Reported by David Slotnick

Travelling can be incredibly fun - even if it's for work - but if you're going somewhere far away, you have to get through a long flight (or several) before you can begin your trip.

Whether you're an experienced traveler, or someone about to take your first international flight, here are a few tips that can help you stay comfortable and have a seamless experience.

1. Check which airline is actually operating your flight - not the one you booked with

While you may have purchased your ticket from a specific airline, or seen that listed if you bought the ticket through a third-party website, there's a chance you're actually flying a different airline altogether.

Airlines operate partnerships and alliances that mean that you may end up booking a flight on an airline's partner without realizing it. That can lead you to go to the wrong airport terminal - not a great way to start your trip!

To avoid confusion, be sure to check your itinerary before heading to the airport. There might be small text under the selling airline that says "operated by:" that's the airline that you're actually flying.

2. Try to avoid checking a bag - just bring a carry-on, but make sure to check the size

Checking a bag can lead to all kinds of hassle, especially if you have a connection or your flight gets changed due to weather. Plus, airlines often charge extra fees for checked bags, even on international flights.

Instead, try and fit everything into a carry-on suitcase. Lay out all of your clothes for the trip, and try and cut the pile down to something that can fit in the carry-on. You can also roll your clothes, which helps you fit more and prevents wrinkles.

This way there's no chance of your bag being lost, and you won't have to wait around at baggage claim.

If you do end up checking a bag, make sure to bring some spare clothes in your carry-on - just in case.

3. Hydrate!

The air that you breath while you're on a plane can be incredibly dry. Plus, when you're sitting for hours, it's easy to drink less water than normal without realizing it.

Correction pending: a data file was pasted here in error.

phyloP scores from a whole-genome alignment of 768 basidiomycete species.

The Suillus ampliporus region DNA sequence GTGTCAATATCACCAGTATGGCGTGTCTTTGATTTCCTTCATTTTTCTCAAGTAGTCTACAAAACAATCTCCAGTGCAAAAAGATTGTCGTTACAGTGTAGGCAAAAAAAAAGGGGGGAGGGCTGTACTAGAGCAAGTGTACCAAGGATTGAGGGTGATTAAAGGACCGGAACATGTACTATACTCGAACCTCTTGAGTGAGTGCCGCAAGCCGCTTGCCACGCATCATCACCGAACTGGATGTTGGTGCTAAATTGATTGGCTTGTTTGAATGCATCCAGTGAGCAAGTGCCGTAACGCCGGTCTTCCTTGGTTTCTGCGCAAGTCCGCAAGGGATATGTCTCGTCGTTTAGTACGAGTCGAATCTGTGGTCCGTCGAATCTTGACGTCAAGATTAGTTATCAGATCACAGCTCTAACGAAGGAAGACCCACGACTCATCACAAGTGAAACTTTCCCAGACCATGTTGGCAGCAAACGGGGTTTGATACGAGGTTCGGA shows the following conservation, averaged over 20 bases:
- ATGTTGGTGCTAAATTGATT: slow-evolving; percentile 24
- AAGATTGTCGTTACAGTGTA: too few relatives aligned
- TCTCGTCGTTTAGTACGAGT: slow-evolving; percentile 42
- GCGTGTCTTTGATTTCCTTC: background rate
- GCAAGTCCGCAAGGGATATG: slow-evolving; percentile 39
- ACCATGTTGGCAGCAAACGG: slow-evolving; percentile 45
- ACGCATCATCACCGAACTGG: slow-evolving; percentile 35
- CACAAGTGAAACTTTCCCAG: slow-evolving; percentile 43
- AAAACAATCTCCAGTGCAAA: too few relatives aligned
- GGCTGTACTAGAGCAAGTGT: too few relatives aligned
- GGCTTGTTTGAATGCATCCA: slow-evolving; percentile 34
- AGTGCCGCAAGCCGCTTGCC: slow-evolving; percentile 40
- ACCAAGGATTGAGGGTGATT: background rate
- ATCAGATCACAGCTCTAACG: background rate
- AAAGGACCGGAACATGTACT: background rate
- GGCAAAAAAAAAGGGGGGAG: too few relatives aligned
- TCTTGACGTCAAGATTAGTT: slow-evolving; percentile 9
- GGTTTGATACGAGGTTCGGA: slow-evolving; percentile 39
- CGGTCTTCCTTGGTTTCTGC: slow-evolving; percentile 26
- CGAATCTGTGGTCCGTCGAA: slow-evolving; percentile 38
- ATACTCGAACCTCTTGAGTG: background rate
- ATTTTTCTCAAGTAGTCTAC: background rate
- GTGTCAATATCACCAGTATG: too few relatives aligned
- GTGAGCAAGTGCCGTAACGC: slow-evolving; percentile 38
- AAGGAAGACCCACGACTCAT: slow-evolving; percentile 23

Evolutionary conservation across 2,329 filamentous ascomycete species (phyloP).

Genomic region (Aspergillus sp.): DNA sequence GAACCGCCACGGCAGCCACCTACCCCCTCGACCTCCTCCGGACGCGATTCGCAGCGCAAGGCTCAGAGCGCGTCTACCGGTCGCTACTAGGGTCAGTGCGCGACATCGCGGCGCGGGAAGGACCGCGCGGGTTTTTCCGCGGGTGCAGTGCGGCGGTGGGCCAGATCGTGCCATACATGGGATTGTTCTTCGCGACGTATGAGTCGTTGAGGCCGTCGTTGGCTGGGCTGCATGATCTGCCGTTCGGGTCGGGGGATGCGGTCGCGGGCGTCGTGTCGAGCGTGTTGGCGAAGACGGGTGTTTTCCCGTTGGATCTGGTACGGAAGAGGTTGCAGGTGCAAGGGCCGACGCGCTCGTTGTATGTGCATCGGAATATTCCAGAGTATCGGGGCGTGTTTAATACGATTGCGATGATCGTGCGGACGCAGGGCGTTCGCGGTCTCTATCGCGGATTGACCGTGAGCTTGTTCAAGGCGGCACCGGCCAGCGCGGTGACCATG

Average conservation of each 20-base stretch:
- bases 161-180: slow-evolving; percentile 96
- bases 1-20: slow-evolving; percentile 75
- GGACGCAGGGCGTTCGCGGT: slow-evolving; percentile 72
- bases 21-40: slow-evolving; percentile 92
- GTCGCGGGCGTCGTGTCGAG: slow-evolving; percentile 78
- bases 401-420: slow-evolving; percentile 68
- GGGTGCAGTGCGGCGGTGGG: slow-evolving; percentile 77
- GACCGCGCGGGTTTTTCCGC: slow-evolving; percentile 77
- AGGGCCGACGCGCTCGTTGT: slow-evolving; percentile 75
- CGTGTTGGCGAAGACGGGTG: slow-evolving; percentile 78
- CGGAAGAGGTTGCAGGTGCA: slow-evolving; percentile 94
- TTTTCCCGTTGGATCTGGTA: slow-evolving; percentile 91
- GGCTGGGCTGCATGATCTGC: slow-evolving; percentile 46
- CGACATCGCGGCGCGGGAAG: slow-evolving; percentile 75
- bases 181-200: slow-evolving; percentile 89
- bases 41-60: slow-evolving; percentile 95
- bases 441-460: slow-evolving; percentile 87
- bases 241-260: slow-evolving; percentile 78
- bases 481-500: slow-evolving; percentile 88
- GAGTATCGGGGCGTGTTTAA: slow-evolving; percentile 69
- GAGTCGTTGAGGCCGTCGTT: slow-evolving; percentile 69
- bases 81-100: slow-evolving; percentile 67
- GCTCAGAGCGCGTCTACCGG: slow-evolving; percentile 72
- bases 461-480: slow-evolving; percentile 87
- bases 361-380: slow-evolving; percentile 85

Before every long-haul flight, I buy a big water bottle in the airport. Along with the water that's served during the flight, that helps me stay hydrated and feel better when I land. Some anecdotal reports suggest that it can even help you get over jet lag.

4. Dress comfortably

Dressing comfortably is especially important on long flights, even if you're traveling for work and need to head to meetings right when you land. Performance workwear can be a great option. I usually try to wear comfortable sneakers that I can take off and put on quickly, and performance jeans with a bit of stretch.

If you tend to get cold, don't forget a sweatshirt or jacket, even in the summer!

Keep in mind that some foreign airlines don't have individual air nozzles and might keep the cabin warmer than you're used to.

5. Bring whatever gear you need to settle in and get comfortable

Whether that's a neck pillow, a big pair of noise cancelling headphones, travel-friendly moisturizer, or something else, try and anticipate whatever you'll need to stay comfortable during flight.

A crucial set that many people forget, but that can make or break a red-eye flight: an eye-mask and earplugs.

Melissa Vitale, a New York City-based publicist, always brings a pouch or small bag filled with essentials.

"A small pouch just for essentials needed on the flight," she said. "For me: my comfy socks, eye mask, face masks, lavender oil, CBD, lip balm, laptop, phone, and AirPods."

6. Don't rely on the in-flight entertainment!

Many airlines offer seat-back screens loaded with movies or shows, but relying on that for a long flight is a mistake, says Spencer Howard, a travel blogger at Straight to the Points.

"Download your favorite shows, movies, podcasts, audiobooks, or whatever to your phone or tablet the night before, he told Business Insider. "Sometimes in-flight entertainment is great, sometimes you've seen it all or don't find it interesting."

Plus, there's always a chance that the plane you're on isn't equipped with it, or that you end up with a broken screen and hours to kill.

"Also, don't rely on airport or lounge Wi-Fi to be fast enough to download what you want just before you board your flight," he suggested.